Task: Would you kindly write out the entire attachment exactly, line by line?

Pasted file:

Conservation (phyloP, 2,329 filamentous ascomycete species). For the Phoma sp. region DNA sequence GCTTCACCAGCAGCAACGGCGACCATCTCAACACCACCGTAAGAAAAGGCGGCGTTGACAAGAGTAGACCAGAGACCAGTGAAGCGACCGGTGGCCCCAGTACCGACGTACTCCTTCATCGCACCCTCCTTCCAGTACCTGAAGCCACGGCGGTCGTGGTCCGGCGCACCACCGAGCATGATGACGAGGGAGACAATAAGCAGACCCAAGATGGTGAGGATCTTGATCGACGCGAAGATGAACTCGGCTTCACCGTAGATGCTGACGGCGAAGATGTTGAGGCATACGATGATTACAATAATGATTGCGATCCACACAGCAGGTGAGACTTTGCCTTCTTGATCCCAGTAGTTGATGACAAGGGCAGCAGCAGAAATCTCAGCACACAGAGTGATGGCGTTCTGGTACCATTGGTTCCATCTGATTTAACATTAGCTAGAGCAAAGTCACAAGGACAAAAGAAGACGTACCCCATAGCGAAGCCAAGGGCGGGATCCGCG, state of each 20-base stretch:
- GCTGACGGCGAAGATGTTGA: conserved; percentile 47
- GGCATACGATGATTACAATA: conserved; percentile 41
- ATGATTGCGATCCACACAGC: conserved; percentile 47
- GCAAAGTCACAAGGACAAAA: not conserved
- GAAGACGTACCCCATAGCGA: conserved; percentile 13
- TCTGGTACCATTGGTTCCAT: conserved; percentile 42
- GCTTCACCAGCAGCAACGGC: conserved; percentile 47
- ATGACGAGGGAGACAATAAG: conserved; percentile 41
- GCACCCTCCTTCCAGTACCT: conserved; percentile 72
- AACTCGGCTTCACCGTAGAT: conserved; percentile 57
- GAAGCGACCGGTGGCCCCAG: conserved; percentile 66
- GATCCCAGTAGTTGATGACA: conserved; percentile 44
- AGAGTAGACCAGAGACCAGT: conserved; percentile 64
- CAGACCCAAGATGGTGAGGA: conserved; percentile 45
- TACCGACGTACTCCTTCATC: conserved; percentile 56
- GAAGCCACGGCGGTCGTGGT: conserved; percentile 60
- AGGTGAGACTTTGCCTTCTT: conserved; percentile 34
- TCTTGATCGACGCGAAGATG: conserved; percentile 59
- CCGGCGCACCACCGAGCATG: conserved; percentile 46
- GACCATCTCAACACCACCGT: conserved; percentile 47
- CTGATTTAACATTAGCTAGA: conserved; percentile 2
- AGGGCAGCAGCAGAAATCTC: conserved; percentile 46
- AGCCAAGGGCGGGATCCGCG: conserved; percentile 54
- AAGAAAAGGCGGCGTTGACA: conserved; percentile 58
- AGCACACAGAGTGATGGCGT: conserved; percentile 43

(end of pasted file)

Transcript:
Conservation (phyloP, 2,329 filamentous ascomycete species). For the Phoma sp. region DNA sequence GCTTCACCAGCAGCAACGGCGACCATCTCAACACCACCGTAAGAAAAGGCGGCGTTGACAAGAGTAGACCAGAGACCAGTGAAGCGACCGGTGGCCCCAGTACCGACGTACTCCTTCATCGCACCCTCCTTCCAGTACCTGAAGCCACGGCGGTCGTGGTCCGGCGCACCACCGAGCATGATGACGAGGGAGACAATAAGCAGACCCAAGATGGTGAGGATCTTGATCGACGCGAAGATGAACTCGGCTTCACCGTAGATGCTGACGGCGAAGATGTTGAGGCATACGATGATTACAATAATGATTGCGATCCACACAGCAGGTGAGACTTTGCCTTCTTGATCCCAGTAGTTGATGACAAGGGCAGCAGCAGAAATCTCAGCACACAGAGTGATGGCGTTCTGGTACCATTGGTTCCATCTGATTTAACATTAGCTAGAGCAAAGTCACAAGGACAAAAGAAGACGTACCCCATAGCGAAGCCAAGGGCGGGATCCGCG, state of each 20-base stretch:
- GCTGACGGCGAAGATGTTGA: conserved; percentile 47
- GGCATACGATGATTACAATA: conserved; percentile 41
- ATGATTGCGATCCACACAGC: conserved; percentile 47
- GCAAAGTCACAAGGACAAAA: not conserved
- GAAGACGTACCCCATAGCGA: conserved; percentile 13
- TCTGGTACCATTGGTTCCAT: conserved; percentile 42
- GCTTCACCAGCAGCAACGGC: conserved; percentile 47
- ATGACGAGGGAGACAATAAG: conserved; percentile 41
- GCACCCTCCTTCCAGTACCT: conserved; percentile 72
- AACTCGGCTTCACCGTAGAT: conserved; percentile 57
- GAAGCGACCGGTGGCCCCAG: conserved; percentile 66
- GATCCCAGTAGTTGATGACA: conserved; percentile 44
- AGAGTAGACCAGAGACCAGT: conserved; percentile 64
- CAGACCCAAGATGGTGAGGA: conserved; percentile 45
- TACCGACGTACTCCTTCATC: conserved; percentile 56
- GAAGCCACGGCGGTCGTGGT: conserved; percentile 60
- AGGTGAGACTTTGCCTTCTT: conserved; percentile 34
- TCTTGATCGACGCGAAGATG: conserved; percentile 59
- CCGGCGCACCACCGAGCATG: conserved; percentile 46
- GACCATCTCAACACCACCGT: conserved; percentile 47
- CTGATTTAACATTAGCTAGA: conserved; percentile 2
- AGGGCAGCAGCAGAAATCTC: conserved; percentile 46
- AGCCAAGGGCGGGATCCGCG: conserved; percentile 54
- AAGAAAAGGCGGCGTTGACA: conserved; percentile 58
- AGCACACAGAGTGATGGCGT: conserved; percentile 43